Deerhoof - The Perfect Me

Again in a couple of minutes there are more ideas than you can count. Plus the wood block is my new favourite instrument! It sounds totally joyous and uplifting to me and the whole album is well worth checking out if you like your pop with an experimental edge.

Except you probably downloaded it last year. Ah well...

Visit - Deerhoof
Visit - Deerhoof MySpace
Buy - The Runners Four
Buy - Friend Opportunity

Ella Guru - Noisy Insects

Here's a real mystery. I first heard of Ella Guru on the Rough Trade Country compilation I mentioned last time. I got the imaginatively titled First Album, and then the trail goes cold.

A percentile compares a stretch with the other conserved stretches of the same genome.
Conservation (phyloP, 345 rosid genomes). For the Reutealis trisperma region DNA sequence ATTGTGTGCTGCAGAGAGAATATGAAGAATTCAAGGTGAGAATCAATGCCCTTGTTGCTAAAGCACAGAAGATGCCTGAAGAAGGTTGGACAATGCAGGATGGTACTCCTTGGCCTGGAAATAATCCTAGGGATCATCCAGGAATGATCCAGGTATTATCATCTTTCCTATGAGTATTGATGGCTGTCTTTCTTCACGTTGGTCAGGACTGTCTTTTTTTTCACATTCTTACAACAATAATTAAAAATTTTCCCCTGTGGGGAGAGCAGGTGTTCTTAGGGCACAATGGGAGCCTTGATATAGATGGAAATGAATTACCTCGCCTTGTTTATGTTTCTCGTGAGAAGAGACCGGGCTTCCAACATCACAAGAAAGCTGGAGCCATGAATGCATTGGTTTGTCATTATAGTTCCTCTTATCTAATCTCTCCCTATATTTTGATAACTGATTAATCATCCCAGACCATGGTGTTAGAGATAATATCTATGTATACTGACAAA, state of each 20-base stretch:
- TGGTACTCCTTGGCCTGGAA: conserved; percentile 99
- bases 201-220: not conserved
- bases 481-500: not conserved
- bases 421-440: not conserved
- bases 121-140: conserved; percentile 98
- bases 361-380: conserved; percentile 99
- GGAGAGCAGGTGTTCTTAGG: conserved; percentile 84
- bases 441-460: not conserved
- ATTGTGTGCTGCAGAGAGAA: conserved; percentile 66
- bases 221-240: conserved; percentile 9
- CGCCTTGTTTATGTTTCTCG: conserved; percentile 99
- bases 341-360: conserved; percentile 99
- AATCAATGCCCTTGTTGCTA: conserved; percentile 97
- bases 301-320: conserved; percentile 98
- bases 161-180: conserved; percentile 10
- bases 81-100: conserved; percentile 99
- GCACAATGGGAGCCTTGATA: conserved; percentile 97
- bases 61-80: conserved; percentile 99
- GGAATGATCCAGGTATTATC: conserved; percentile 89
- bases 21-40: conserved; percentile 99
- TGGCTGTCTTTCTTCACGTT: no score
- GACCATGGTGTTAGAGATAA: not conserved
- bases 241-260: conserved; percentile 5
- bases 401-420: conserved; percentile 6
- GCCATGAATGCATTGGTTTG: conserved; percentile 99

It's a pretty cool album in a Lambchop stylee (featuring Jimmy Carl Black, the "Indian Of The Group", on occasional backing vocals). Nice arrangements on some lovely and mellow Americana. From Liverpool (*ahem*).

The real star of the show is backing vocalist Kate Walsh doing her best Emmylou Harris impression.

Ella Guru - where are you now?

Visit - Ella Guru
Buy - The First Album

The summer we first started doing Johnny Domino music, I was working in a supermarket and Oxbow was working at the American Adventure, a fairly random theme park that was near where we lived - it closed last year but to be honest it was always a poor man's Alton Towers. Hell, it was a poor man's Drayton Manor Park & Zoo. The Magic Kingdom it was not.